Independence Day ( បុណ្យឯករាជ្យជាតិ) is a national holiday observed annually in Cambodia on this date. The date celebrates Cambodia’s Declaration of Independence from France on 9th November 1953. I think of it as Be Careful What You Wish For Day. The country could not have foreseen the horrors of the Khmer Rouge and the Pol Pot regime, whose legacy is still with us, that independence from France unleashed. Independence from colonial power is certainly to be striven for, but the path must be trodden carefully and thoughtfully. I will celebrate today as I have done for the past 2 years, but mindful of the dangers inherent in unthinking “freedom.” (All the photos here are mine).
France started controlling Cambodia in 1863. After being colonized for around 80 years, king/prince Norodom Sihanouk began claiming independence from France in 1949. In 1953, he was successful in gaining full independence, and France agreed to decolonize the whole country. Due to this accomplishment, Cambodian citizens view him as “the father of independence (ព្រះមហាវីរបុរសជាតិ – ព្រះបិតាឯករាជ្យជាតិ).”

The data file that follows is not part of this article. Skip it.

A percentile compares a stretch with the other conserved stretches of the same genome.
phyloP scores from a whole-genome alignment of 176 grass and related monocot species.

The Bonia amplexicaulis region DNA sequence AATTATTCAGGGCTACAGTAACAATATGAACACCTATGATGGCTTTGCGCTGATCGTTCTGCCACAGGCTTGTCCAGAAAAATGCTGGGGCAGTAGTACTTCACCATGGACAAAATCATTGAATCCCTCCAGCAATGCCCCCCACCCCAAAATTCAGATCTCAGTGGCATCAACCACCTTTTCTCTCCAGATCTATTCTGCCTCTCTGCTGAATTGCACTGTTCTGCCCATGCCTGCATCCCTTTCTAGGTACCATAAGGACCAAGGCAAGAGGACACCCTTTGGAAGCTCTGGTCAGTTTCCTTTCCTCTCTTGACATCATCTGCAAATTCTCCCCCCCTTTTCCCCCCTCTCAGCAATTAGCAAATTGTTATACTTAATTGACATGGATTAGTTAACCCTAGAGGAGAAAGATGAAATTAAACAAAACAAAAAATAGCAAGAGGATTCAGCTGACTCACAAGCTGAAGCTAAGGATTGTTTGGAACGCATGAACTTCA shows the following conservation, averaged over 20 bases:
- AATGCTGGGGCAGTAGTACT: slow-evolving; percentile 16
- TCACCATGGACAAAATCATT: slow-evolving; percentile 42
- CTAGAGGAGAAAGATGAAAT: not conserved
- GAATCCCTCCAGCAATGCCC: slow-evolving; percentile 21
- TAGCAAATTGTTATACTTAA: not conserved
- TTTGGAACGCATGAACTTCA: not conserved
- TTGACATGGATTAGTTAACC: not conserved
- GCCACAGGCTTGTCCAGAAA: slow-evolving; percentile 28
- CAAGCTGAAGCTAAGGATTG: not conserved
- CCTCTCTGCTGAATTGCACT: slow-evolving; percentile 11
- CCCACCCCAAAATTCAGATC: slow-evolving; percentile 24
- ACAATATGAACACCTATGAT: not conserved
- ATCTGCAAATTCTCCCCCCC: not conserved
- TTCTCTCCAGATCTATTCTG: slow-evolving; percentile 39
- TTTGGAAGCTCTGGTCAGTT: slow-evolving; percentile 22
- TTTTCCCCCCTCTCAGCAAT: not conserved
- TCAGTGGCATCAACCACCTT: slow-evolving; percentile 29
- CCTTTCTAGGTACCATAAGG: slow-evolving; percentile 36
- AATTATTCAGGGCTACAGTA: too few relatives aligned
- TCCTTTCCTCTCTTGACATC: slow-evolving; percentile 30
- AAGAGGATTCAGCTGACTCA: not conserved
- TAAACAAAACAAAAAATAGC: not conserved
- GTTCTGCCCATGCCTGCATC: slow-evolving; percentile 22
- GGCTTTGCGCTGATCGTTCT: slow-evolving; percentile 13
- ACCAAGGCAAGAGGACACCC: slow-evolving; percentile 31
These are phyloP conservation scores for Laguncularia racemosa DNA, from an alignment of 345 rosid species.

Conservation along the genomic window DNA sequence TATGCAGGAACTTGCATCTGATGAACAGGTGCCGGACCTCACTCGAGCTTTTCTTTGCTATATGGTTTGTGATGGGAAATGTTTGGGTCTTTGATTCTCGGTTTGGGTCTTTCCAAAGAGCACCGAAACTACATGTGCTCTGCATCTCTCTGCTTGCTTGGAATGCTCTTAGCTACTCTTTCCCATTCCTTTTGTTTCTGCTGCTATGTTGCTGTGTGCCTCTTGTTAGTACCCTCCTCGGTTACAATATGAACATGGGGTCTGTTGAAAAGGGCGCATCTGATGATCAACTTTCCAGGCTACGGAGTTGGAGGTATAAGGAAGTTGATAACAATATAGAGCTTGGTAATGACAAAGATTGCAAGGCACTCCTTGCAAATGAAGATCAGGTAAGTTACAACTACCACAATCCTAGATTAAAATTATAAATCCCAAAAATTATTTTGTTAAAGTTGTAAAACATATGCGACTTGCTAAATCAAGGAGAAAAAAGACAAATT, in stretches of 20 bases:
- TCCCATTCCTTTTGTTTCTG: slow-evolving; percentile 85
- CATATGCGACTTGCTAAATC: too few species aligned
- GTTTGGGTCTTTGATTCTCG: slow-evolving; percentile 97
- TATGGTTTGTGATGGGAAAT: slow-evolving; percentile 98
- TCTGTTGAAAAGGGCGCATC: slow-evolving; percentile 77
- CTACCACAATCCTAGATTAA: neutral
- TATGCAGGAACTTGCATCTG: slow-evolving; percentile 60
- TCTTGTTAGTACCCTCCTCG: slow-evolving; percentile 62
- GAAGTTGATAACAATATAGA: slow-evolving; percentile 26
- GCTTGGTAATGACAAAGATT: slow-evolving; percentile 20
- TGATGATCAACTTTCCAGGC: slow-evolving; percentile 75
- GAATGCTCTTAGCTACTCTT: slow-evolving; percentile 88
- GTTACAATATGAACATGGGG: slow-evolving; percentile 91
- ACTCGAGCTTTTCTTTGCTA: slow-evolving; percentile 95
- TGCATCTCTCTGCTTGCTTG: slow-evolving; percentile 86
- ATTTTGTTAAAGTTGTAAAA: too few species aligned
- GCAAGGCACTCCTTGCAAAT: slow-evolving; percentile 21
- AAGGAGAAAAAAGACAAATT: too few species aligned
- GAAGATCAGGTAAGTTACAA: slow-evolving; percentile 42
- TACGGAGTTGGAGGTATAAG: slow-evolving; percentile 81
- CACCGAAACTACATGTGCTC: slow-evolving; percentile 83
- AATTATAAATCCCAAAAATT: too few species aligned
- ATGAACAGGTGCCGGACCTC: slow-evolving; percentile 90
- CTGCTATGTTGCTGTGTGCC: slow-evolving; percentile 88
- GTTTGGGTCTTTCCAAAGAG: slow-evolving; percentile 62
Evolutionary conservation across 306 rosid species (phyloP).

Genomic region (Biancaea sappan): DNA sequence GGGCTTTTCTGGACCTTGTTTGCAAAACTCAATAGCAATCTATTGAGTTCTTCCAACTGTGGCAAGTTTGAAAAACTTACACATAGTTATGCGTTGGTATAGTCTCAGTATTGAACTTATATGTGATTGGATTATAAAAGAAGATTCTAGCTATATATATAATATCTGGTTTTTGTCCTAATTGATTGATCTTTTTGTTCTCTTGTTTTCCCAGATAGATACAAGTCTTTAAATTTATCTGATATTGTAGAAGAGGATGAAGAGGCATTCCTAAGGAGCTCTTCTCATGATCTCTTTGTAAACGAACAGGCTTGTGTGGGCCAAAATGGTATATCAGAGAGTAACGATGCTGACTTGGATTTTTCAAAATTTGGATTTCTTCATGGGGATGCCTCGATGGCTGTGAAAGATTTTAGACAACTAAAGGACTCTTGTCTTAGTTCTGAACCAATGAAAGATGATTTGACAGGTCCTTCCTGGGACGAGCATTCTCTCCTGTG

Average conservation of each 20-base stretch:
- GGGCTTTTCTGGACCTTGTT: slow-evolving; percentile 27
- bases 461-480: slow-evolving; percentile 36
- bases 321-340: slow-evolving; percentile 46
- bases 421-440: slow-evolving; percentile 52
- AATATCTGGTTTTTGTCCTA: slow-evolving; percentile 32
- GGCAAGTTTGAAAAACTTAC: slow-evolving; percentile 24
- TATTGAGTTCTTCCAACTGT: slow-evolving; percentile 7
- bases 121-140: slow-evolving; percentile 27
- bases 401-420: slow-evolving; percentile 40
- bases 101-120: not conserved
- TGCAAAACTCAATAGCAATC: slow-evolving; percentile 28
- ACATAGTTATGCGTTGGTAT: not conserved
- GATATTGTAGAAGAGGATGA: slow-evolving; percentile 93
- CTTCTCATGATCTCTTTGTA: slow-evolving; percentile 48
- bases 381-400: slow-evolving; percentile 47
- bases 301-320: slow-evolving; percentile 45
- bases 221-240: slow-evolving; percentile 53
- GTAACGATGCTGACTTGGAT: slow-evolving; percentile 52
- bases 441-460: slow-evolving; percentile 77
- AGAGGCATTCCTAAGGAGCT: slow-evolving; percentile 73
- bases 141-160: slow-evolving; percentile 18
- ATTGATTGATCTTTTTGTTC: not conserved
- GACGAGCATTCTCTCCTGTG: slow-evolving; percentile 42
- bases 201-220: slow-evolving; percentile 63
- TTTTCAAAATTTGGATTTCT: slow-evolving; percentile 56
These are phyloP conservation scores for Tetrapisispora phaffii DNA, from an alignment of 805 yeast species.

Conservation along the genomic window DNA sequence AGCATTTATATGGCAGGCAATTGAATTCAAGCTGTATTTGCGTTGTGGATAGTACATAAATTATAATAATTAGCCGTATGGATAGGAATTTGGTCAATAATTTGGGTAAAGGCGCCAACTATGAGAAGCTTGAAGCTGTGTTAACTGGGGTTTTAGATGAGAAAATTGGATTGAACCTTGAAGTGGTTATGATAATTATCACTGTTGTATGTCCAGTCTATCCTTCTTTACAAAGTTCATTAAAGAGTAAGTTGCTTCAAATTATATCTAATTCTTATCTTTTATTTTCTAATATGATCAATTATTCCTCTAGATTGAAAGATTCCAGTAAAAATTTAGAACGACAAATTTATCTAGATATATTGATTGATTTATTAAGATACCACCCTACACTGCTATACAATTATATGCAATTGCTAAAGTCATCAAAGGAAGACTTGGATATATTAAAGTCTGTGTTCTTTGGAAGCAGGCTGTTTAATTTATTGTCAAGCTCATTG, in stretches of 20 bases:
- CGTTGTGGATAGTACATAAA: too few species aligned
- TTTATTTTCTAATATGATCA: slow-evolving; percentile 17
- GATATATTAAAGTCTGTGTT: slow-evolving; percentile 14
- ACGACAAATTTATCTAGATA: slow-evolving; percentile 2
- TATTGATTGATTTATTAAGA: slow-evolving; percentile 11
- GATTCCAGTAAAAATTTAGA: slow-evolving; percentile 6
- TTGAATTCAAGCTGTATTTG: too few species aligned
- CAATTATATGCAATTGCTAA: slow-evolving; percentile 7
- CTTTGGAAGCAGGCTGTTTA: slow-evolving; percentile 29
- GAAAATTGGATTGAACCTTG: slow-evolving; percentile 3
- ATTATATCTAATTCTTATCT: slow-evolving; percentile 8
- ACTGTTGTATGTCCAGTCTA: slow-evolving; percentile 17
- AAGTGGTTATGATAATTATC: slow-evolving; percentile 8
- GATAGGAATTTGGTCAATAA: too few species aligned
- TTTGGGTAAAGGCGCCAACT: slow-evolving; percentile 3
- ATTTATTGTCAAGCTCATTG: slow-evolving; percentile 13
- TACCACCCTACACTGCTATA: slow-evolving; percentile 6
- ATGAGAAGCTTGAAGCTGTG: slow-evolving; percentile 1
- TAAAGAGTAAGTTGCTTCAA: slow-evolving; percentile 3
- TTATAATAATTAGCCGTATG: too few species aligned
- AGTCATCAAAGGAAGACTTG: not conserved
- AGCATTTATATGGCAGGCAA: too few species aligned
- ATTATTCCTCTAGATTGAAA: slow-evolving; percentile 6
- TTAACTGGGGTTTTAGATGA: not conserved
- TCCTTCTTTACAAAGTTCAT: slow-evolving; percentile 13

Every year, Independence Day is a very special and happy day for the whole nation celebrated around the country, but the absolutely crucial one takes place at Independence Monument (វិមានឯករាជ្យ) in Phnom Penh. On that day, all the leaders and representatives of state organizations and public departments must participate and celebrate at the formal ceremony in the morning.
Usually the roads around the Independence Monument are closed to provide the space for the ceremony (and people like me (i.e.foreigners) are prohibited from getting close). The whole ceremony is broadcast on national television and radio.
Every state palace is decorated with slogans related to the independence of Cambodia and with lights.
At night, there is a firework display in the Chatomuk River (ទន្លេចតុមុខ) located in front of the Royal Palace.
Here is a video for making pork belly and egg soup which is very popular in Cambodia – rather different from dishes you might find in a Cambodian restaurant. Very much home cooking.